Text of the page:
PESHAWAR: A pair of suicide bombers blew themselves up outside a 130-year-old Anglican church in Pakistan after Sunday Mass, killing at least 78 people in the deadliest attack on Christians in the predominantly Muslim country.
Islamist violence has been on the rise in Pakistan in past months, undermining Prime Minister Nawaz Sharif’s efforts to tame the insurgency by launching peace talks with the Pakistani Taliban.
Within hours of the attack, Sharif toughened his stance considerably but fell short of calling for outright military action against insurgents holed up in tribal areas on the Afghan border – an option supported by Pakistan’s all-powerful army.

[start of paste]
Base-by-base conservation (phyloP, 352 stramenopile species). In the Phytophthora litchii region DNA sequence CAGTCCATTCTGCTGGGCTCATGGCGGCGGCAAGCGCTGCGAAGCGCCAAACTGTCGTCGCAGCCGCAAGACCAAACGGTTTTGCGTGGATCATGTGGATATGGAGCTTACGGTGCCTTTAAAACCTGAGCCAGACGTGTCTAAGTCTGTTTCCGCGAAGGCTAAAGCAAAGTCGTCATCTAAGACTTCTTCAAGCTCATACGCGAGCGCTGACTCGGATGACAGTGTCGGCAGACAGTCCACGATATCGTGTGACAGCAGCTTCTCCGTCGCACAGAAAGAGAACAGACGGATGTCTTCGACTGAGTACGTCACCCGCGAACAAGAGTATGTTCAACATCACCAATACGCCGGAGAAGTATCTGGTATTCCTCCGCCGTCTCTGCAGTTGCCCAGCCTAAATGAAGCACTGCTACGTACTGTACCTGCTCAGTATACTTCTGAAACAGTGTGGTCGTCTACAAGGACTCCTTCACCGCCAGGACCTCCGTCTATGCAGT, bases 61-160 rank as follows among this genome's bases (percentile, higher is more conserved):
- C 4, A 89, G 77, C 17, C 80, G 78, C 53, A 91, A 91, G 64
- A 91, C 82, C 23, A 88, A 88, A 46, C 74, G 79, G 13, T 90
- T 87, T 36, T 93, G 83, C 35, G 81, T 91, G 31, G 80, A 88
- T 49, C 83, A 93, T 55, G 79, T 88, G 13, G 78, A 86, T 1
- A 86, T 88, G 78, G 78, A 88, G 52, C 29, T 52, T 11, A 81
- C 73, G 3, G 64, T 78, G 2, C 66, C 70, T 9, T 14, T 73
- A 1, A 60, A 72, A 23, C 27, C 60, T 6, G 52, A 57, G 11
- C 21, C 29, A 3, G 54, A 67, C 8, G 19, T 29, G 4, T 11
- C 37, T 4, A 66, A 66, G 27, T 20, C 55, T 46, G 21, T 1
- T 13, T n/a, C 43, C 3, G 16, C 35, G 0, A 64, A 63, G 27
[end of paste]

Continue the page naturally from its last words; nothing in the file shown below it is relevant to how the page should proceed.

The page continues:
“Such incidents are not conducive of peace talks,” Sharif said in televised remarks. “Unfortunately, because of this, the government is unable to move forward on what it had envisaged, on what it had wished for.”
Explosions struck the historic white-stone All Saints Church in the city of Peshawar, near the frontier tribal areas where Islamist militants have their strongholds, as hundreds of parishioners, many of them women and children, streamed out of the building.
Interior Minister Chaudhry Nisar Ali Khan said the death toll of 78 included 34 women and seven children, in remarks televised live from Peshawar. More than 100 people were wounded.
The Taliban-linked militant group TTP Jundulla claimed responsibility within hours of the attack.
“They are the enemies of Islam, therefore we target them,” said the group’s spokesman, Ahmed Marwat. “We will continue our attacks on non-Muslims on Pakistani land.”